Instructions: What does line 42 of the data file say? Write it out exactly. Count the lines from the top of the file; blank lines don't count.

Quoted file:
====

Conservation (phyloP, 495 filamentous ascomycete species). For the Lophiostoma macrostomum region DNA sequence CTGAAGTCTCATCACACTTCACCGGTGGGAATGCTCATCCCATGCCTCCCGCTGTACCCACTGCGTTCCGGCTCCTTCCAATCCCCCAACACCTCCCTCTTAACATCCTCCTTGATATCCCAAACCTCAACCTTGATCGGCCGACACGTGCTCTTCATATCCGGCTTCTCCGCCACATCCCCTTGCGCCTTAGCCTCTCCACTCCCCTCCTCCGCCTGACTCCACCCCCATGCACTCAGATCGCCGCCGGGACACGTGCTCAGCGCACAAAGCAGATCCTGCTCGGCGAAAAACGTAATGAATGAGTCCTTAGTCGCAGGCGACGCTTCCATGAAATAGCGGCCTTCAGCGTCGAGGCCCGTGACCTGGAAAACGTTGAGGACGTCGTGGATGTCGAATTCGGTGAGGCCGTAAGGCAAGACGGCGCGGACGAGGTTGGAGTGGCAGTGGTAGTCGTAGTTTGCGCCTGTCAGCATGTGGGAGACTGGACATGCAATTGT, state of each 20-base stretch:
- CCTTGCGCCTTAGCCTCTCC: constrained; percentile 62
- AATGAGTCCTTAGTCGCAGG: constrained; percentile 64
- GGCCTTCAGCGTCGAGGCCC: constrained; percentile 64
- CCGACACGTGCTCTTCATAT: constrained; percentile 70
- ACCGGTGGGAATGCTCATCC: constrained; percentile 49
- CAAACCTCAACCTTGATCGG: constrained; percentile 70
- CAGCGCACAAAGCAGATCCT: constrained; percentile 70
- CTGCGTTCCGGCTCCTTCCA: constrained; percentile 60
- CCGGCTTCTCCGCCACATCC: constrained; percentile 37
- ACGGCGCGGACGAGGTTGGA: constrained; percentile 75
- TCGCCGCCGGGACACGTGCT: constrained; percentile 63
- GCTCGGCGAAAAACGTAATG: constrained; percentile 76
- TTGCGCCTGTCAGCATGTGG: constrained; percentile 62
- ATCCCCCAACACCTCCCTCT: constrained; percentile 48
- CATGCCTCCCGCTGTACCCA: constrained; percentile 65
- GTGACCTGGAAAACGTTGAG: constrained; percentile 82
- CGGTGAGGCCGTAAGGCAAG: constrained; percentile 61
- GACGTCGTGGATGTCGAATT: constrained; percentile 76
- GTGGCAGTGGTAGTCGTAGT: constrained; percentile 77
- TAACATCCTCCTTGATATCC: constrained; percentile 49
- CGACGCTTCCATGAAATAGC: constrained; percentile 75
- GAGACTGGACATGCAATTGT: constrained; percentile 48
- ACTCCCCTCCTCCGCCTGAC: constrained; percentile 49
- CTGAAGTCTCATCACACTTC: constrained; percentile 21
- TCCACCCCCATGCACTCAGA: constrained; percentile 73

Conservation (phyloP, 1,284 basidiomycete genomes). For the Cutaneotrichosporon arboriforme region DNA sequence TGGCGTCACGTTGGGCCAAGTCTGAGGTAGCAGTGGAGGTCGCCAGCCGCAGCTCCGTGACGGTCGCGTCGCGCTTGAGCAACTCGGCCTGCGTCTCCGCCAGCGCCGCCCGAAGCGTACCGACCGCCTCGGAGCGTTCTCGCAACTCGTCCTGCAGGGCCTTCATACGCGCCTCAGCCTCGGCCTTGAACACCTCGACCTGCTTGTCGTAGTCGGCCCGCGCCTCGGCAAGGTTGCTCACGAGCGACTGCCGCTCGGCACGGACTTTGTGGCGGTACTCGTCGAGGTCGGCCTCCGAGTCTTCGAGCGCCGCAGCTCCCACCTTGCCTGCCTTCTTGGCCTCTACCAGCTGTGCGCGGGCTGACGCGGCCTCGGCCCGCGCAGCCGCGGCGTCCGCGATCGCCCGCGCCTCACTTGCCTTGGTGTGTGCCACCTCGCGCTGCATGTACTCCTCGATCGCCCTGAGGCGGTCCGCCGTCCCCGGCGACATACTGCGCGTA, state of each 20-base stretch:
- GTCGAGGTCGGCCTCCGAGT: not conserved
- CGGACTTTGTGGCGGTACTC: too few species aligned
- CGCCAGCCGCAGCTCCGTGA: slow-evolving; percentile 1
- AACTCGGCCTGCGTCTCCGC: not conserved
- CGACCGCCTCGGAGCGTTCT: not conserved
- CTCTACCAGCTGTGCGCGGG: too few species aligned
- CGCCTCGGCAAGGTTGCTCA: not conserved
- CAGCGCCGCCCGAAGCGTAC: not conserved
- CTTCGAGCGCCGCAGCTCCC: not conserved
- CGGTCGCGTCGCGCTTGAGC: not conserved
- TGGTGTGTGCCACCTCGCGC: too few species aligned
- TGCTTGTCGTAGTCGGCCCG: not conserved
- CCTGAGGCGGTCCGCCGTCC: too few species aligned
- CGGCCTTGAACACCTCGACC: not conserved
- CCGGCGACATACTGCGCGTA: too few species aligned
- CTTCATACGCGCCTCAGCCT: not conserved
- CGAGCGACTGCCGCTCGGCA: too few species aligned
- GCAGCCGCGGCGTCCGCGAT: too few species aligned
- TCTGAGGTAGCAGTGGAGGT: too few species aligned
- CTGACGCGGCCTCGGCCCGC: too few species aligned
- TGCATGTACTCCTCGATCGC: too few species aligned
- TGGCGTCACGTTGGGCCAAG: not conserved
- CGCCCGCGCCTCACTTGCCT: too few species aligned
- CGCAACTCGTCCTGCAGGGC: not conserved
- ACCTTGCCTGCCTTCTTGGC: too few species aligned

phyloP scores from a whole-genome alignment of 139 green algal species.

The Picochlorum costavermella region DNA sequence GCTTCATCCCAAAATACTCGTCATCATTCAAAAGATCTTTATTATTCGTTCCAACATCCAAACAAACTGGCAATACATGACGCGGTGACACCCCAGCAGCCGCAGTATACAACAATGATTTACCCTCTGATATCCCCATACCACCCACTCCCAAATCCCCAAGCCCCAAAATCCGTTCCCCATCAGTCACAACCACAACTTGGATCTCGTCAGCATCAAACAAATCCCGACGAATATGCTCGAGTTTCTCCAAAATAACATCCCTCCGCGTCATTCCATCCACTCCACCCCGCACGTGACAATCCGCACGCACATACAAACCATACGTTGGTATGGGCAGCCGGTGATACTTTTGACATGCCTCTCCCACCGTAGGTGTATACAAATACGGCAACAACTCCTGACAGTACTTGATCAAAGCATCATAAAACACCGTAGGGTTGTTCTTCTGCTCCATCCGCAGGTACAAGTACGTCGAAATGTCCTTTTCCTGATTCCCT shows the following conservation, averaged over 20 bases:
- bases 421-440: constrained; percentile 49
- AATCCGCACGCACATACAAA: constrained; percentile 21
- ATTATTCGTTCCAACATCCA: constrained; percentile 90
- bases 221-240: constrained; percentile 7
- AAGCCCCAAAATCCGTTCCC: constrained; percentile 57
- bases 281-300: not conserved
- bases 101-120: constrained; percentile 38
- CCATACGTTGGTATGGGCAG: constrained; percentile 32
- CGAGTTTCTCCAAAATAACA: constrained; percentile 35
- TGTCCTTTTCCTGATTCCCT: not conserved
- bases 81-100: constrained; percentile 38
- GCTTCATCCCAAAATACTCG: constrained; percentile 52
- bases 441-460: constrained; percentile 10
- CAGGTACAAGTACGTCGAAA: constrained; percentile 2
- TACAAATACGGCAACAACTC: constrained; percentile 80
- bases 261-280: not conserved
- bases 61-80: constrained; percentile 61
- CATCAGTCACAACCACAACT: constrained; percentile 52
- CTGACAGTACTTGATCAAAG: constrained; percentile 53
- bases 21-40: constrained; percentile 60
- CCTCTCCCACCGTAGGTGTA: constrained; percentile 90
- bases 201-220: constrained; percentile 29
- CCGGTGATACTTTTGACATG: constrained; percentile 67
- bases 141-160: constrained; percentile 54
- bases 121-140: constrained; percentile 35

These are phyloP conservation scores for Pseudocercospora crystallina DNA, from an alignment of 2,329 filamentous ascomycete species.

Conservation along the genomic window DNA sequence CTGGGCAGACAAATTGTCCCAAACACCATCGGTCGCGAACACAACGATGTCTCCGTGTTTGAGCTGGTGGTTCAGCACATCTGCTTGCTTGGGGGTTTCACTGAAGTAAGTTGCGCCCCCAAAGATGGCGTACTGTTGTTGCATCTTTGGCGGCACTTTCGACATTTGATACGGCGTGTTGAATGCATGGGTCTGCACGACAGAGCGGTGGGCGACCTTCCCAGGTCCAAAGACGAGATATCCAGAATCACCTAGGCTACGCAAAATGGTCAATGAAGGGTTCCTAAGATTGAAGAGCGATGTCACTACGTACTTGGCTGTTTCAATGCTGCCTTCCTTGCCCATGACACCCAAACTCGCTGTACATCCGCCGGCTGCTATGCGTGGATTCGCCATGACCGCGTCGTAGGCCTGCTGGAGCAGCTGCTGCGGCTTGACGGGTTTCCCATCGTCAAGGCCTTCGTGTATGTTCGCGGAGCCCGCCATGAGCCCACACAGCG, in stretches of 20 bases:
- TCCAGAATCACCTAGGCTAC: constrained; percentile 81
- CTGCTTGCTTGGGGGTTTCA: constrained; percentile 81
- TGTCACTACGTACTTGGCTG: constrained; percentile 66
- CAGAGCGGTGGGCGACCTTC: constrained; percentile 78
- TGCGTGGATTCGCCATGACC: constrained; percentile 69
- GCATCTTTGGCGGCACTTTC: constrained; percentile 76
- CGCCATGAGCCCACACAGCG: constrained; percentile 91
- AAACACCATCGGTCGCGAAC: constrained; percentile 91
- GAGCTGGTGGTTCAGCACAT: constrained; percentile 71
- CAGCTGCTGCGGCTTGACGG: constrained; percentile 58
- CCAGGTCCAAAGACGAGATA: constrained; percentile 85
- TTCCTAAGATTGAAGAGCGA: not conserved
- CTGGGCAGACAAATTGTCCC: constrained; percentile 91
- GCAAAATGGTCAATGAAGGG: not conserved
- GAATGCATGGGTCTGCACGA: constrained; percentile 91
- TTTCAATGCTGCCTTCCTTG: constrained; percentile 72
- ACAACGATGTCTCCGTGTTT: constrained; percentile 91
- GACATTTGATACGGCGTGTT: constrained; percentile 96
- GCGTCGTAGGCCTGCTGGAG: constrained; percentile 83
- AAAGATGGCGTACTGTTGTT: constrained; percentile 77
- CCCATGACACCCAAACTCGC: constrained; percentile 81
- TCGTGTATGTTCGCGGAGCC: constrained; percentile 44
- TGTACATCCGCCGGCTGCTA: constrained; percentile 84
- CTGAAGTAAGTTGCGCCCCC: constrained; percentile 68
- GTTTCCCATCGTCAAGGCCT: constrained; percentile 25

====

- CCGGCGACATACTGCGCGTA: too few species aligned